Jawaad Faizi was attacked in suburban Toronto by two men he calls "religious fanatics." They assaulted him with a cricket bat as he sat in his car outside his editor's house.
Faizi's attack was in retribution for a piece he wrote for the Pakistan Post critical of a Pakistani cleric.
Steve Emerson, executive director of The Investigative Project on Terrorism, says this kind of intimidation of reporters is common in the Middle East and has occurred in Europe. But, he says, this is the first such case he knows of that has ever taken place in North America.
Faizi, a guest on my show, remains obviously shaken by the experience. He fears, not only for himself, but for his wife and children.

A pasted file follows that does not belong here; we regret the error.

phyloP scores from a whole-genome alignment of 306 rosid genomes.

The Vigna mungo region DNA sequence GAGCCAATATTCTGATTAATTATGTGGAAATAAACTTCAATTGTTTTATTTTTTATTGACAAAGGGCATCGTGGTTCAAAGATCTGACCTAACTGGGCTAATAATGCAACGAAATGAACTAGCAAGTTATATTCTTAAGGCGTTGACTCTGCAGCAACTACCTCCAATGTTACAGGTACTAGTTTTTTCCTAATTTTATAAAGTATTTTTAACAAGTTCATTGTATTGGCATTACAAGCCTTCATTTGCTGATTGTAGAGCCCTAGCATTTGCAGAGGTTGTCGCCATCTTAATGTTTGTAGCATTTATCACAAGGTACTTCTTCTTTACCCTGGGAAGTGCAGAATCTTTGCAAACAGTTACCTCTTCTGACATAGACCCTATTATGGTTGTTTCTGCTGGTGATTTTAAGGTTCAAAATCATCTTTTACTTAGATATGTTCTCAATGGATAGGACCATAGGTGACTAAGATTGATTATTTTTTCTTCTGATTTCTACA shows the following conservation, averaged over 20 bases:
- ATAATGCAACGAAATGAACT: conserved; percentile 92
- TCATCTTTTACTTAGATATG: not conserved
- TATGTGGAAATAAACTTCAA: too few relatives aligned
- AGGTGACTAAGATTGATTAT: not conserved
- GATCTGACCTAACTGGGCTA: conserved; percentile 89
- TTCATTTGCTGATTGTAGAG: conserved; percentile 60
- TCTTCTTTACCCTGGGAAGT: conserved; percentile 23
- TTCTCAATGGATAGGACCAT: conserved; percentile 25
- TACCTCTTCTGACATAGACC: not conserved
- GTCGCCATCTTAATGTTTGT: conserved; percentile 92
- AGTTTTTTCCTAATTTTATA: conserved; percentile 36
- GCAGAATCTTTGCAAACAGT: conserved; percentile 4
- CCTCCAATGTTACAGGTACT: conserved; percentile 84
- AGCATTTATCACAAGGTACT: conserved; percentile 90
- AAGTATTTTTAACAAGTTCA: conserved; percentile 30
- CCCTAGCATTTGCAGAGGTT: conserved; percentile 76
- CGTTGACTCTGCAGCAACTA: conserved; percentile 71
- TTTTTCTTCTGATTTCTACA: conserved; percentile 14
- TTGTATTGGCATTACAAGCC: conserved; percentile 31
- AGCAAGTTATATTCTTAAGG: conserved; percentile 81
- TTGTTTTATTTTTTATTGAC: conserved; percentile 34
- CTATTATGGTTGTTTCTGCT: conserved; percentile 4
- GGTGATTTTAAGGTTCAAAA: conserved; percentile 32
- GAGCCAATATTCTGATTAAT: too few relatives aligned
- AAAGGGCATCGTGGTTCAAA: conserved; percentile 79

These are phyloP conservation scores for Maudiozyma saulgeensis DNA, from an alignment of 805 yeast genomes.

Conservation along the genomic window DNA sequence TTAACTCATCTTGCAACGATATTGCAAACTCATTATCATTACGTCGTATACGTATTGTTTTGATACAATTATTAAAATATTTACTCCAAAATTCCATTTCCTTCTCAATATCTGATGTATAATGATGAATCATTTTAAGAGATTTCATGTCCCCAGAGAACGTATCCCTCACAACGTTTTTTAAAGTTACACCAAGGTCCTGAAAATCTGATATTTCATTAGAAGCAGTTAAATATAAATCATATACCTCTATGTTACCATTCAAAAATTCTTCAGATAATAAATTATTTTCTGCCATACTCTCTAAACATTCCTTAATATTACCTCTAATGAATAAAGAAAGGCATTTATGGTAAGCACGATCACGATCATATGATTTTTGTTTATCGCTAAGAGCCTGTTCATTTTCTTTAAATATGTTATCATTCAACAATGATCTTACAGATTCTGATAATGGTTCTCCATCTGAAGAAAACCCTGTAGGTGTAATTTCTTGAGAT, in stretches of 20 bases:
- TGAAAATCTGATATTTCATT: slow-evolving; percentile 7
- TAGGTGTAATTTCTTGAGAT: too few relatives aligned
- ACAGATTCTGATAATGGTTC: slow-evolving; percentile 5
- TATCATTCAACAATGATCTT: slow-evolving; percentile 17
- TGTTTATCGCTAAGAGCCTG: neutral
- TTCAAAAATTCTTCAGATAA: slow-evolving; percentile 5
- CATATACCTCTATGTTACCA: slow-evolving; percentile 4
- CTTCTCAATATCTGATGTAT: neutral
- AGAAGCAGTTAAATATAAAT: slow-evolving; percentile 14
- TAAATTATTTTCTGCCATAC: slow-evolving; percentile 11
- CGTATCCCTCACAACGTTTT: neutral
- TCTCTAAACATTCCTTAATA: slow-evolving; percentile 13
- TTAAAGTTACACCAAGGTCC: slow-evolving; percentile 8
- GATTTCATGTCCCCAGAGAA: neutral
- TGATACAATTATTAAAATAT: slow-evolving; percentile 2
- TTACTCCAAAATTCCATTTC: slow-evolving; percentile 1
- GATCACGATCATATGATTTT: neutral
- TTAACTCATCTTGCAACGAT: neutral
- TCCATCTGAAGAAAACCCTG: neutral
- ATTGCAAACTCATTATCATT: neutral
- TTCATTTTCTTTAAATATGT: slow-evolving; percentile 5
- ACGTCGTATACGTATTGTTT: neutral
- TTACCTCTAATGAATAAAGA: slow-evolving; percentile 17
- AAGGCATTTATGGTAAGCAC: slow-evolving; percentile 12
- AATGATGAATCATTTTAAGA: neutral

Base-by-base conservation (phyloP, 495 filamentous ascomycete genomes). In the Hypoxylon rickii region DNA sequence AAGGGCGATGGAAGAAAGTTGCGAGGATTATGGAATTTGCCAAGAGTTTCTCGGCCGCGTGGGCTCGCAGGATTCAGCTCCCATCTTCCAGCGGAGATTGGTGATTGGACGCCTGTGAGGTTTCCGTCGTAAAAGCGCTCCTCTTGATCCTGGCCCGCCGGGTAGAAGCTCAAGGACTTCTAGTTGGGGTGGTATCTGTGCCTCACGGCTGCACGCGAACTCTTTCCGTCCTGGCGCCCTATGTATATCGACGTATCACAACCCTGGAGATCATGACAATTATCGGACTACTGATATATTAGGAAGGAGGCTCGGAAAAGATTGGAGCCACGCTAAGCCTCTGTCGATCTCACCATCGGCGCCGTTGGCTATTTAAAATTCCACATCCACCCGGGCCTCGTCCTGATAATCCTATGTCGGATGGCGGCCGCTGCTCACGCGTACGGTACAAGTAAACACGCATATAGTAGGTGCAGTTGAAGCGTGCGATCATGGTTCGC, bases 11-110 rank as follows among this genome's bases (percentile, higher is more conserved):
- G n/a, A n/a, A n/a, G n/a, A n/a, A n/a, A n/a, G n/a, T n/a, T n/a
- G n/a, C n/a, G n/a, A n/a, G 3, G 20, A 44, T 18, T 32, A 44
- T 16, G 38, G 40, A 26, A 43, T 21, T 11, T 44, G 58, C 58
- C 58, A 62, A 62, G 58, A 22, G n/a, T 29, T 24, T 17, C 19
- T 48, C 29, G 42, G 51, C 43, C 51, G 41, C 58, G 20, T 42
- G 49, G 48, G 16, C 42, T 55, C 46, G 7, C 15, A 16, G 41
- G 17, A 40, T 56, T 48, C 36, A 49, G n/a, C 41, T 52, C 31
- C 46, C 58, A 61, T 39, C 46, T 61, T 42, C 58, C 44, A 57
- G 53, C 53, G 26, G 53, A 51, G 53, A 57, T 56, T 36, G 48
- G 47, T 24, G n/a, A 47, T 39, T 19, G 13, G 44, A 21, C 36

Threats preceded the attacks. The police took his report and did, he says, little else. Now, he says, they are finally on the case.
This is the problem with radical Islamists. Rather than protesting, demanding equal space in the paper or even boycotting the newspaper, they attack. It won't make Faizi take back his words. But it sends a message to Faizi, and to other journalists, that they should mind themselves in the future.
Sort of like the response to the editorial cartoon in Denmark that mocked the Prophet Mohammad.
This would be like Rev. Al Sharpton sending out religious thugs with baseball bats to teach me a lesson for my vocal criticism of him. People would be shocked if Sharpton were to do that. They should be equally shocked by the attack on Faizi.